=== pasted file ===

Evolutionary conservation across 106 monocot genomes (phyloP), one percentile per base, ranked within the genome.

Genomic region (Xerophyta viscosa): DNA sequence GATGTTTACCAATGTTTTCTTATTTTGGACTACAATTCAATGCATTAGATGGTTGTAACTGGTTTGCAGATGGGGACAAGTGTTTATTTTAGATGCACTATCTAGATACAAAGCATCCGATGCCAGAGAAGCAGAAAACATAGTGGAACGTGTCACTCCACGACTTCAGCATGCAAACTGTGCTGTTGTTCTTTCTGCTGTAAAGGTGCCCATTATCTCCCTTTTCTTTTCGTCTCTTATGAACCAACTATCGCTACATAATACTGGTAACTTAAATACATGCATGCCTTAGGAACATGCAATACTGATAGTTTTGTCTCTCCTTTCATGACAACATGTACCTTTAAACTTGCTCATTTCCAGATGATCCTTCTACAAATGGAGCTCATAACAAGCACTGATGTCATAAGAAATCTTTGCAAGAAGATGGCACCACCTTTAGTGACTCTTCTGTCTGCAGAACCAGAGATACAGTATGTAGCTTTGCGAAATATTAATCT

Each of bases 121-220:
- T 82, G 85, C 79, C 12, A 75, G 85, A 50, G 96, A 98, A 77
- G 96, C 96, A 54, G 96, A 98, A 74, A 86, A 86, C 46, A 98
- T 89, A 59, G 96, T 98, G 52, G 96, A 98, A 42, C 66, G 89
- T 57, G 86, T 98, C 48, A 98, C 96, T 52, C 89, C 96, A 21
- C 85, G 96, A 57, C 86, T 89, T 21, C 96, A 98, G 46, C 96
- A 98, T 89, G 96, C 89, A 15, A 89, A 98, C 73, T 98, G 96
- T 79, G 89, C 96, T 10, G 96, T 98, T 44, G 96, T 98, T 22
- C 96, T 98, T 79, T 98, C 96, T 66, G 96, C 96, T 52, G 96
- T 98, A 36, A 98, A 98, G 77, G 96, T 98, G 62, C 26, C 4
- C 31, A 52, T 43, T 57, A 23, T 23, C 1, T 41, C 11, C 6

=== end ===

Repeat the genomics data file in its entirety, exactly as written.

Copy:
Evolutionary conservation across 106 monocot genomes (phyloP), one percentile per base, ranked within the genome.

Genomic region (Xerophyta viscosa): DNA sequence GATGTTTACCAATGTTTTCTTATTTTGGACTACAATTCAATGCATTAGATGGTTGTAACTGGTTTGCAGATGGGGACAAGTGTTTATTTTAGATGCACTATCTAGATACAAAGCATCCGATGCCAGAGAAGCAGAAAACATAGTGGAACGTGTCACTCCACGACTTCAGCATGCAAACTGTGCTGTTGTTCTTTCTGCTGTAAAGGTGCCCATTATCTCCCTTTTCTTTTCGTCTCTTATGAACCAACTATCGCTACATAATACTGGTAACTTAAATACATGCATGCCTTAGGAACATGCAATACTGATAGTTTTGTCTCTCCTTTCATGACAACATGTACCTTTAAACTTGCTCATTTCCAGATGATCCTTCTACAAATGGAGCTCATAACAAGCACTGATGTCATAAGAAATCTTTGCAAGAAGATGGCACCACCTTTAGTGACTCTTCTGTCTGCAGAACCAGAGATACAGTATGTAGCTTTGCGAAATATTAATCT

Each of bases 121-220:
- T 82, G 85, C 79, C 12, A 75, G 85, A 50, G 96, A 98, A 77
- G 96, C 96, A 54, G 96, A 98, A 74, A 86, A 86, C 46, A 98
- T 89, A 59, G 96, T 98, G 52, G 96, A 98, A 42, C 66, G 89
- T 57, G 86, T 98, C 48, A 98, C 96, T 52, C 89, C 96, A 21
- C 85, G 96, A 57, C 86, T 89, T 21, C 96, A 98, G 46, C 96
- A 98, T 89, G 96, C 89, A 15, A 89, A 98, C 73, T 98, G 96
- T 79, G 89, C 96, T 10, G 96, T 98, T 44, G 96, T 98, T 22
- C 96, T 98, T 79, T 98, C 96, T 66, G 96, C 96, T 52, G 96
- T 98, A 36, A 98, A 98, G 77, G 96, T 98, G 62, C 26, C 4
- C 31, A 52, T 43, T 57, A 23, T 23, C 1, T 41, C 11, C 6